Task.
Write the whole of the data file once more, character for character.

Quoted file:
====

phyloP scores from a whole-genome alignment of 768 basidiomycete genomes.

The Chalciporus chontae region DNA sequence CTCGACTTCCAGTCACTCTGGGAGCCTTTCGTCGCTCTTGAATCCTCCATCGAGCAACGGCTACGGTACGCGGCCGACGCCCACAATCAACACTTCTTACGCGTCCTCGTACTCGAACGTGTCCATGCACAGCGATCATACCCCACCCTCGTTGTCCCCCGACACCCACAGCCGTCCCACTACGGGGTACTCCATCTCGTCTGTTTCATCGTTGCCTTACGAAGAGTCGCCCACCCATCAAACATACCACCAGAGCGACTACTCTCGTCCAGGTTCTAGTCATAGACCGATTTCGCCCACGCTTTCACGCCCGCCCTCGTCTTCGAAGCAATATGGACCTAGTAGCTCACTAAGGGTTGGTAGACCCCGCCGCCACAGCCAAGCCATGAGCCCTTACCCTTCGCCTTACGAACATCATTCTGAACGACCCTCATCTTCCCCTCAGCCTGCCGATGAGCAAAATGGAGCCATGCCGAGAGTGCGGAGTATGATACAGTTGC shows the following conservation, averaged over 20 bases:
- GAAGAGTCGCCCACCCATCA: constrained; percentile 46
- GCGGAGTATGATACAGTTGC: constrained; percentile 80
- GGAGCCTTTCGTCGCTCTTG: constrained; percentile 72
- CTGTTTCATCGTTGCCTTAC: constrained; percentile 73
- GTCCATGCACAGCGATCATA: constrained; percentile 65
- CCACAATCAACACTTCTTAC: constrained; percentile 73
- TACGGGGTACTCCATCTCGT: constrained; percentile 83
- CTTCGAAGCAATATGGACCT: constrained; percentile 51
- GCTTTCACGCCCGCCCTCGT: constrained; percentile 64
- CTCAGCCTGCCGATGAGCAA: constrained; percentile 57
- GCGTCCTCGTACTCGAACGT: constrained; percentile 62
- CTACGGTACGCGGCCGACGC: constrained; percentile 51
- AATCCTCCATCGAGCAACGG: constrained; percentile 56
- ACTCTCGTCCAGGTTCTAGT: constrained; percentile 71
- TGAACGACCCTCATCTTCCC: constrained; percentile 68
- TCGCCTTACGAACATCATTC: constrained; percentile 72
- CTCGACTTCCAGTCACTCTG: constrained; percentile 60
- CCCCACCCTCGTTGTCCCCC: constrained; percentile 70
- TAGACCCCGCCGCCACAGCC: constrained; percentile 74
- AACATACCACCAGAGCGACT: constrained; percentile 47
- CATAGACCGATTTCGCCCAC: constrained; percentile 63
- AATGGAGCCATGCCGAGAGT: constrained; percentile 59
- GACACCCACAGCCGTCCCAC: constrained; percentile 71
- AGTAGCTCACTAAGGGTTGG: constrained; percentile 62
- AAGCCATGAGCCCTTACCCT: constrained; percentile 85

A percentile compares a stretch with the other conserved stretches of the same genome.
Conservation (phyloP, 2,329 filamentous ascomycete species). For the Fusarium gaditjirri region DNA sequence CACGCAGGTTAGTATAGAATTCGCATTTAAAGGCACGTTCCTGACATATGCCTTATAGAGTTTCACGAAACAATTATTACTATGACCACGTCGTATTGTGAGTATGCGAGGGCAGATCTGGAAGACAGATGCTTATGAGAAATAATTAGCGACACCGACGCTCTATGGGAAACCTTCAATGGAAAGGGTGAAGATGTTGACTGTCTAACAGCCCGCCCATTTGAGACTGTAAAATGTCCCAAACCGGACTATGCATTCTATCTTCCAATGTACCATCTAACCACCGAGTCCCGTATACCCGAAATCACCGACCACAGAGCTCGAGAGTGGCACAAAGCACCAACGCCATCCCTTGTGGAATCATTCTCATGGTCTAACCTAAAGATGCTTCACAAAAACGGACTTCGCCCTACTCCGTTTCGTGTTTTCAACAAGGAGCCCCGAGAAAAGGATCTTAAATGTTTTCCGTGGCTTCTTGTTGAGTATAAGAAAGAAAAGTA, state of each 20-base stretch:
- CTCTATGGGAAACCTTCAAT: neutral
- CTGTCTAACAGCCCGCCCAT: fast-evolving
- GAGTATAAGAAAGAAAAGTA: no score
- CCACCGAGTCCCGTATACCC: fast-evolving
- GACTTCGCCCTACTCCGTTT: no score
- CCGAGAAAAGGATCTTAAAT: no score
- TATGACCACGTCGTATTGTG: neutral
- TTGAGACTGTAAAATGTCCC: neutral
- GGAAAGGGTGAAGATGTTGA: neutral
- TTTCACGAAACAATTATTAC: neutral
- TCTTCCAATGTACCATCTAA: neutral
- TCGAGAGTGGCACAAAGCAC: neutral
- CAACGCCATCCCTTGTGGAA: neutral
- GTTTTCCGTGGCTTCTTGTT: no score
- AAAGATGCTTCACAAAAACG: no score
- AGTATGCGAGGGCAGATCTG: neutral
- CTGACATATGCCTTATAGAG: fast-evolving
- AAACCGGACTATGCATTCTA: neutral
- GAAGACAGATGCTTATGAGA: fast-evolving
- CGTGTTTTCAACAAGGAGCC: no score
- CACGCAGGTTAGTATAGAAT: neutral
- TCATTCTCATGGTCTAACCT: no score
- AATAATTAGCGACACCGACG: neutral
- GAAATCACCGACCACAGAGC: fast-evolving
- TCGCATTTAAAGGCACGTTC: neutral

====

phyloP scores from a whole-genome alignment of 768 basidiomycete genomes.

The Chalciporus chontae region DNA sequence CTCGACTTCCAGTCACTCTGGGAGCCTTTCGTCGCTCTTGAATCCTCCATCGAGCAACGGCTACGGTACGCGGCCGACGCCCACAATCAACACTTCTTACGCGTCCTCGTACTCGAACGTGTCCATGCACAGCGATCATACCCCACCCTCGTTGTCCCCCGACACCCACAGCCGTCCCACTACGGGGTACTCCATCTCGTCTGTTTCATCGTTGCCTTACGAAGAGTCGCCCACCCATCAAACATACCACCAGAGCGACTACTCTCGTCCAGGTTCTAGTCATAGACCGATTTCGCCCACGCTTTCACGCCCGCCCTCGTCTTCGAAGCAATATGGACCTAGTAGCTCACTAAGGGTTGGTAGACCCCGCCGCCACAGCCAAGCCATGAGCCCTTACCCTTCGCCTTACGAACATCATTCTGAACGACCCTCATCTTCCCCTCAGCCTGCCGATGAGCAAAATGGAGCCATGCCGAGAGTGCGGAGTATGATACAGTTGC shows the following conservation, averaged over 20 bases:
- GAAGAGTCGCCCACCCATCA: constrained; percentile 46
- GCGGAGTATGATACAGTTGC: constrained; percentile 80
- GGAGCCTTTCGTCGCTCTTG: constrained; percentile 72
- CTGTTTCATCGTTGCCTTAC: constrained; percentile 73
- GTCCATGCACAGCGATCATA: constrained; percentile 65
- CCACAATCAACACTTCTTAC: constrained; percentile 73
- TACGGGGTACTCCATCTCGT: constrained; percentile 83
- CTTCGAAGCAATATGGACCT: constrained; percentile 51
- GCTTTCACGCCCGCCCTCGT: constrained; percentile 64
- CTCAGCCTGCCGATGAGCAA: constrained; percentile 57
- GCGTCCTCGTACTCGAACGT: constrained; percentile 62
- CTACGGTACGCGGCCGACGC: constrained; percentile 51
- AATCCTCCATCGAGCAACGG: constrained; percentile 56
- ACTCTCGTCCAGGTTCTAGT: constrained; percentile 71
- TGAACGACCCTCATCTTCCC: constrained; percentile 68
- TCGCCTTACGAACATCATTC: constrained; percentile 72
- CTCGACTTCCAGTCACTCTG: constrained; percentile 60
- CCCCACCCTCGTTGTCCCCC: constrained; percentile 70
- TAGACCCCGCCGCCACAGCC: constrained; percentile 74
- AACATACCACCAGAGCGACT: constrained; percentile 47
- CATAGACCGATTTCGCCCAC: constrained; percentile 63
- AATGGAGCCATGCCGAGAGT: constrained; percentile 59
- GACACCCACAGCCGTCCCAC: constrained; percentile 71
- AGTAGCTCACTAAGGGTTGG: constrained; percentile 62
- AAGCCATGAGCCCTTACCCT: constrained; percentile 85

A percentile compares a stretch with the other conserved stretches of the same genome.
Conservation (phyloP, 2,329 filamentous ascomycete species). For the Fusarium gaditjirri region DNA sequence CACGCAGGTTAGTATAGAATTCGCATTTAAAGGCACGTTCCTGACATATGCCTTATAGAGTTTCACGAAACAATTATTACTATGACCACGTCGTATTGTGAGTATGCGAGGGCAGATCTGGAAGACAGATGCTTATGAGAAATAATTAGCGACACCGACGCTCTATGGGAAACCTTCAATGGAAAGGGTGAAGATGTTGACTGTCTAACAGCCCGCCCATTTGAGACTGTAAAATGTCCCAAACCGGACTATGCATTCTATCTTCCAATGTACCATCTAACCACCGAGTCCCGTATACCCGAAATCACCGACCACAGAGCTCGAGAGTGGCACAAAGCACCAACGCCATCCCTTGTGGAATCATTCTCATGGTCTAACCTAAAGATGCTTCACAAAAACGGACTTCGCCCTACTCCGTTTCGTGTTTTCAACAAGGAGCCCCGAGAAAAGGATCTTAAATGTTTTCCGTGGCTTCTTGTTGAGTATAAGAAAGAAAAGTA, state of each 20-base stretch:
- CTCTATGGGAAACCTTCAAT: neutral
- CTGTCTAACAGCCCGCCCAT: fast-evolving
- GAGTATAAGAAAGAAAAGTA: no score
- CCACCGAGTCCCGTATACCC: fast-evolving
- GACTTCGCCCTACTCCGTTT: no score
- CCGAGAAAAGGATCTTAAAT: no score
- TATGACCACGTCGTATTGTG: neutral
- TTGAGACTGTAAAATGTCCC: neutral
- GGAAAGGGTGAAGATGTTGA: neutral
- TTTCACGAAACAATTATTAC: neutral
- TCTTCCAATGTACCATCTAA: neutral
- TCGAGAGTGGCACAAAGCAC: neutral
- CAACGCCATCCCTTGTGGAA: neutral
- GTTTTCCGTGGCTTCTTGTT: no score
- AAAGATGCTTCACAAAAACG: no score
- AGTATGCGAGGGCAGATCTG: neutral
- CTGACATATGCCTTATAGAG: fast-evolving
- AAACCGGACTATGCATTCTA: neutral
- GAAGACAGATGCTTATGAGA: fast-evolving
- CGTGTTTTCAACAAGGAGCC: no score
- CACGCAGGTTAGTATAGAAT: neutral
- TCATTCTCATGGTCTAACCT: no score
- AATAATTAGCGACACCGACG: neutral
- GAAATCACCGACCACAGAGC: fast-evolving
- TCGCATTTAAAGGCACGTTC: neutral